Plans to give Bury Interchange a "radical overhaul" have moved forward after £2.6m was signed off for the project, which is tipped to make the site "fit for the future".

The proposals are part of Greater Manchester's Bee Network masterplan to mirror a London-style integrated transport system with the interchange identified as a site that needs improvement. 

The Bury plans will see the Metrolink platform refurbished to include more capacity, a new shelter, and an extra southern step free access.

A new vertical circulation core will be provided with lift, escalator and stair provision to integrate the Metrolink stop with the new bus and active travel facilities at ground level.

The redevelopment is part of the £1.07bn City Region Strategic Transport Settlement awarded by the government to level up the region but money for the scheme will also be provided by Greater Manchester Combined Authority (GMCA).

In a GMCA meeting on Friday, council leaders, including Bury's Cllr Eamonn O'Brien, gathered to approve a further £2.6m being used from the authority's Greater Manchester’s City Region Sustainable Transport Settlement (CRSTS) fund.

It has previously been estimated that the interchange, which will be the first in Greater Manchester to be carbon neutral, will cost around £81m.

At the meeting, Greater Manchester mayor Andy Burnham said: “This will be a very big symbol of the Bee Network as we integrate the tram and the older Bury bus station.

“I think the integration of tram and bus in Bury could be very attractive with regards to a wider regeneration of the town like we have done in Stockport.”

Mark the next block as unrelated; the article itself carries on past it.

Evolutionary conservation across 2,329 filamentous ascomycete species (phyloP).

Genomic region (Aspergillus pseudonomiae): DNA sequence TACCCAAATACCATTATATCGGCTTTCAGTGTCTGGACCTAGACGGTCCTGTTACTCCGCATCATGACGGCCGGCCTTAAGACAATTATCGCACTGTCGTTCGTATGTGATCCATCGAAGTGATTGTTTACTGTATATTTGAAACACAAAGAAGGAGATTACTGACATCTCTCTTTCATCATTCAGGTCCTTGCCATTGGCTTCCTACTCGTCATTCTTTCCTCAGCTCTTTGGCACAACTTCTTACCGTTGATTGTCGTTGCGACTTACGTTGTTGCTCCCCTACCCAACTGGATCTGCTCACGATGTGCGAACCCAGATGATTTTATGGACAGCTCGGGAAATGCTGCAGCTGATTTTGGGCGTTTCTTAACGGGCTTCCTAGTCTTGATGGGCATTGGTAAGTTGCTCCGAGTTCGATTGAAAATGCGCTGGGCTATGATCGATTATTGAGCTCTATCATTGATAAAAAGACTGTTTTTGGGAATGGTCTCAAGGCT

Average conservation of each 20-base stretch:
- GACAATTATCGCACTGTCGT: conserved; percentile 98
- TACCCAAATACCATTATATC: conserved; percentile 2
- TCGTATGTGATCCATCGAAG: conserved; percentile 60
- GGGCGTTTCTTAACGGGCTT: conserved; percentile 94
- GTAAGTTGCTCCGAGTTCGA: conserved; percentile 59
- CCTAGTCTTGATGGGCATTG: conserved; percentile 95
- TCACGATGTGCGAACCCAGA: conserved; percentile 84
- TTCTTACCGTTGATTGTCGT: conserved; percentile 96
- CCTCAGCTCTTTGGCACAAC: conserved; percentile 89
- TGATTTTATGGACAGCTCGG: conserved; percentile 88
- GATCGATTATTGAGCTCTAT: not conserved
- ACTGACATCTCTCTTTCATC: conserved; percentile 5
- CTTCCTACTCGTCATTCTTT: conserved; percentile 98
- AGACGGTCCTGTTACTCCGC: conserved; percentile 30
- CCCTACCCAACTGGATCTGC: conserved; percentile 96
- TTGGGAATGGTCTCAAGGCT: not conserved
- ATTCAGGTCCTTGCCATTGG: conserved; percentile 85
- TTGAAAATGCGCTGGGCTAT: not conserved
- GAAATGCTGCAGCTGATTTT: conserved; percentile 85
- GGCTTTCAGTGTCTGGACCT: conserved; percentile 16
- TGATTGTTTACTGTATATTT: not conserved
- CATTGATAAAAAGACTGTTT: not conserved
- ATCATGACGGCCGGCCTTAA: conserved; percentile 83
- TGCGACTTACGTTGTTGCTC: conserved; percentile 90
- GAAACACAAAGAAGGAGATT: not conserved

Cllr O’Brien shared Mr Burnham's optimism and said the project contributes towards Atom Valley- a mayoral development zone plan across Bury, Rochdale and Oldham which has the potential to create around 20,000 jobs and build 7,000 homes.

He said: “The interchange is in need of quite a radical overhaul and it’s not just an interchange project.

"This isn’t just about having a shiny new building for buses to pull into this is part of a much wider improvement of the town centre, making it fit for the future, making it fit for an integrated transport network of the future which we will deliver in Greater Manchester.

"It’s really important to expand our capacity for tram and train going over to Rochdale, unlocking enormous potential alongside the northern gateway so on some really big ambitions for Greater Manchester this can be a symbol for us, so I do welcome this as very positive progress.

“I hope the Department of Transport and the government welcome it as we have, and I hope we all will here today (Friday), but obviously we just want to get on a deliver it as quickly as possible.

“It’s a strong case, it’s got that positive impact on the rest of the town and a large part of Atom Valley so with that being said I hope we’ll have support behind this as we have had from the beginning and look forward to a positive response from the government in the new year.”

A report ahead of the meeting shows that the "overall local contribution, financed by borrowings, for the Bury Interchange redevelopment for the current CRSTS tranche, up to March 2027, is £10.8m".

READ > Plans to create new Bury Interchange moves forward after funding announcement

Mr Burnham added that creating places where tram meets bus will be a very positive opportunity.

He said: “This continues the process of going around Greater Manchester and investing in a modern transport interchange in all of our districts, there has been a new bus station in Wigan and Bolton not too long ago.

“In readiness for the Bee Network, we are creating places where tram meets bus as this will be, it’s a very positive opportunity.

“We also look to increase our efforts on fare evasion, we want to look at locations like Bury which are very popular for the tram where we have the ability to improve revenue protection."

Mr Burnham added that the region will "get tougher on fare evasion".

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